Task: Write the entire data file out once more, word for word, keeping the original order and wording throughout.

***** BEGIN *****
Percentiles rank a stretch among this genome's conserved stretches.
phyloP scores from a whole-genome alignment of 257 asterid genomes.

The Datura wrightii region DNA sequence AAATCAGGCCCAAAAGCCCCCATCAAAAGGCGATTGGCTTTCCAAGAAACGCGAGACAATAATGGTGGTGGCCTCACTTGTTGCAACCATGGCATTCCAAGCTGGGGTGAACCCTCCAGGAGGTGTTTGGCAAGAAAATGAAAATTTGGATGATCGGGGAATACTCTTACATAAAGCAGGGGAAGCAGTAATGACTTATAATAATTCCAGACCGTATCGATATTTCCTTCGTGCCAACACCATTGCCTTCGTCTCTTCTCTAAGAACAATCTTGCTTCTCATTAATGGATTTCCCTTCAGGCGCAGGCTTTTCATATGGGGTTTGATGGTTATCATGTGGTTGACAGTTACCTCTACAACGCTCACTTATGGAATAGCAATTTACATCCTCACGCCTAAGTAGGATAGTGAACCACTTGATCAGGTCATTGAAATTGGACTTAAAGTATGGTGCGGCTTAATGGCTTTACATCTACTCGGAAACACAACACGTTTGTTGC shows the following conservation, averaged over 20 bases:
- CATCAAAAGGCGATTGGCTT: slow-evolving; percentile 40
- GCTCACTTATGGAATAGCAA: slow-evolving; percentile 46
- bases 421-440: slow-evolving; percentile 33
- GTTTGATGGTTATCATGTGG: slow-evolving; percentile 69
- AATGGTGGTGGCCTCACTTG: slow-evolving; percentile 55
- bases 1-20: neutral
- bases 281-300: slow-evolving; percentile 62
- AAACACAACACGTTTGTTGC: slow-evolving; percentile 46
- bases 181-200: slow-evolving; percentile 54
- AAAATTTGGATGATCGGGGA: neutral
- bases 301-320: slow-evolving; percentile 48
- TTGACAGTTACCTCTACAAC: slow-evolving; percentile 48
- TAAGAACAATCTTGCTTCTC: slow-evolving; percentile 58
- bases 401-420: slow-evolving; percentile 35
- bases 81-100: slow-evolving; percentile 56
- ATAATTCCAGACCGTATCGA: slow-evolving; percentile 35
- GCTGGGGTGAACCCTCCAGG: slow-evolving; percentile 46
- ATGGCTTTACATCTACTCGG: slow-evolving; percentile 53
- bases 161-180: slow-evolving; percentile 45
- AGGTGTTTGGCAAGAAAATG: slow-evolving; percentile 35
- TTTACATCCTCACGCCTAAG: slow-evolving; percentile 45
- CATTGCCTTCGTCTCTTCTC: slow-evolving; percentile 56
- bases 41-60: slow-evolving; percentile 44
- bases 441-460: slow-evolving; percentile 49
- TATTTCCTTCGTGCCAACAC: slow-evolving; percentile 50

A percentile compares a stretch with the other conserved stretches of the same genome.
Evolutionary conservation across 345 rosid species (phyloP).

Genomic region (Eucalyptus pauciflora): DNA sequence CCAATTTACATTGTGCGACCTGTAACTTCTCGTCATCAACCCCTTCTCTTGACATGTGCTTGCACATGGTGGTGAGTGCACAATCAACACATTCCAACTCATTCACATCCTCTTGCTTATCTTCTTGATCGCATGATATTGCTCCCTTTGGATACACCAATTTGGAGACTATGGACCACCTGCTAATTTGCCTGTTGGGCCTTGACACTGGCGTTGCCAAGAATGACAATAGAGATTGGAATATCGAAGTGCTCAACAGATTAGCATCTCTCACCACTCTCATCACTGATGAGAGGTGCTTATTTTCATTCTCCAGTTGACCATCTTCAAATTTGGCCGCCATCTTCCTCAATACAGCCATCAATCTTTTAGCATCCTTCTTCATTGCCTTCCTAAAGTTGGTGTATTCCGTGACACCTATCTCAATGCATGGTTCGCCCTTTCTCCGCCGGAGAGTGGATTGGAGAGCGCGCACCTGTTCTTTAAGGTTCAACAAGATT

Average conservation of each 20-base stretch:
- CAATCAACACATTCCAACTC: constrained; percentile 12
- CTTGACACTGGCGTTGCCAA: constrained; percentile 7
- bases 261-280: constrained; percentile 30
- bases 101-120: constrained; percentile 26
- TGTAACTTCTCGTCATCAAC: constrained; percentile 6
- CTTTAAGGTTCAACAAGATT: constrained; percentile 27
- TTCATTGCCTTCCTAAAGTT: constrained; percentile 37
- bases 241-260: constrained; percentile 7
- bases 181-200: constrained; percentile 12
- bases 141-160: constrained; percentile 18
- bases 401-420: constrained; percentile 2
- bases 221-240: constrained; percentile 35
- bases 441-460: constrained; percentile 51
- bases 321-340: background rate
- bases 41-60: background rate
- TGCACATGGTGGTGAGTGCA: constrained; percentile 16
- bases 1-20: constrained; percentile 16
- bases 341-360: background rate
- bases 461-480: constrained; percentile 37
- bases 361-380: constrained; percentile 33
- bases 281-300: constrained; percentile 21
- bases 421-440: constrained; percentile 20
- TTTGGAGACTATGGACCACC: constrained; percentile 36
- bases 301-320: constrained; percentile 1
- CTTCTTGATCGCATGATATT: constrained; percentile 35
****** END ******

Percentiles rank a stretch among this genome's conserved stretches.
phyloP scores from a whole-genome alignment of 257 asterid genomes.

The Datura wrightii region DNA sequence AAATCAGGCCCAAAAGCCCCCATCAAAAGGCGATTGGCTTTCCAAGAAACGCGAGACAATAATGGTGGTGGCCTCACTTGTTGCAACCATGGCATTCCAAGCTGGGGTGAACCCTCCAGGAGGTGTTTGGCAAGAAAATGAAAATTTGGATGATCGGGGAATACTCTTACATAAAGCAGGGGAAGCAGTAATGACTTATAATAATTCCAGACCGTATCGATATTTCCTTCGTGCCAACACCATTGCCTTCGTCTCTTCTCTAAGAACAATCTTGCTTCTCATTAATGGATTTCCCTTCAGGCGCAGGCTTTTCATATGGGGTTTGATGGTTATCATGTGGTTGACAGTTACCTCTACAACGCTCACTTATGGAATAGCAATTTACATCCTCACGCCTAAGTAGGATAGTGAACCACTTGATCAGGTCATTGAAATTGGACTTAAAGTATGGTGCGGCTTAATGGCTTTACATCTACTCGGAAACACAACACGTTTGTTGC shows the following conservation, averaged over 20 bases:
- CATCAAAAGGCGATTGGCTT: slow-evolving; percentile 40
- GCTCACTTATGGAATAGCAA: slow-evolving; percentile 46
- bases 421-440: slow-evolving; percentile 33
- GTTTGATGGTTATCATGTGG: slow-evolving; percentile 69
- AATGGTGGTGGCCTCACTTG: slow-evolving; percentile 55
- bases 1-20: neutral
- bases 281-300: slow-evolving; percentile 62
- AAACACAACACGTTTGTTGC: slow-evolving; percentile 46
- bases 181-200: slow-evolving; percentile 54
- AAAATTTGGATGATCGGGGA: neutral
- bases 301-320: slow-evolving; percentile 48
- TTGACAGTTACCTCTACAAC: slow-evolving; percentile 48
- TAAGAACAATCTTGCTTCTC: slow-evolving; percentile 58
- bases 401-420: slow-evolving; percentile 35
- bases 81-100: slow-evolving; percentile 56
- ATAATTCCAGACCGTATCGA: slow-evolving; percentile 35
- GCTGGGGTGAACCCTCCAGG: slow-evolving; percentile 46
- ATGGCTTTACATCTACTCGG: slow-evolving; percentile 53
- bases 161-180: slow-evolving; percentile 45
- AGGTGTTTGGCAAGAAAATG: slow-evolving; percentile 35
- TTTACATCCTCACGCCTAAG: slow-evolving; percentile 45
- CATTGCCTTCGTCTCTTCTC: slow-evolving; percentile 56
- bases 41-60: slow-evolving; percentile 44
- bases 441-460: slow-evolving; percentile 49
- TATTTCCTTCGTGCCAACAC: slow-evolving; percentile 50

A percentile compares a stretch with the other conserved stretches of the same genome.
Evolutionary conservation across 345 rosid species (phyloP).

Genomic region (Eucalyptus pauciflora): DNA sequence CCAATTTACATTGTGCGACCTGTAACTTCTCGTCATCAACCCCTTCTCTTGACATGTGCTTGCACATGGTGGTGAGTGCACAATCAACACATTCCAACTCATTCACATCCTCTTGCTTATCTTCTTGATCGCATGATATTGCTCCCTTTGGATACACCAATTTGGAGACTATGGACCACCTGCTAATTTGCCTGTTGGGCCTTGACACTGGCGTTGCCAAGAATGACAATAGAGATTGGAATATCGAAGTGCTCAACAGATTAGCATCTCTCACCACTCTCATCACTGATGAGAGGTGCTTATTTTCATTCTCCAGTTGACCATCTTCAAATTTGGCCGCCATCTTCCTCAATACAGCCATCAATCTTTTAGCATCCTTCTTCATTGCCTTCCTAAAGTTGGTGTATTCCGTGACACCTATCTCAATGCATGGTTCGCCCTTTCTCCGCCGGAGAGTGGATTGGAGAGCGCGCACCTGTTCTTTAAGGTTCAACAAGATT

Average conservation of each 20-base stretch:
- CAATCAACACATTCCAACTC: constrained; percentile 12
- CTTGACACTGGCGTTGCCAA: constrained; percentile 7
- bases 261-280: constrained; percentile 30
- bases 101-120: constrained; percentile 26
- TGTAACTTCTCGTCATCAAC: constrained; percentile 6
- CTTTAAGGTTCAACAAGATT: constrained; percentile 27
- TTCATTGCCTTCCTAAAGTT: constrained; percentile 37
- bases 241-260: constrained; percentile 7
- bases 181-200: constrained; percentile 12
- bases 141-160: constrained; percentile 18
- bases 401-420: constrained; percentile 2
- bases 221-240: constrained; percentile 35
- bases 441-460: constrained; percentile 51
- bases 321-340: background rate
- bases 41-60: background rate
- TGCACATGGTGGTGAGTGCA: constrained; percentile 16
- bases 1-20: constrained; percentile 16
- bases 341-360: background rate
- bases 461-480: constrained; percentile 37
- bases 361-380: constrained; percentile 33
- bases 281-300: constrained; percentile 21
- bases 421-440: constrained; percentile 20
- TTTGGAGACTATGGACCACC: constrained; percentile 36
- bases 301-320: constrained; percentile 1
- CTTCTTGATCGCATGATATT: constrained; percentile 35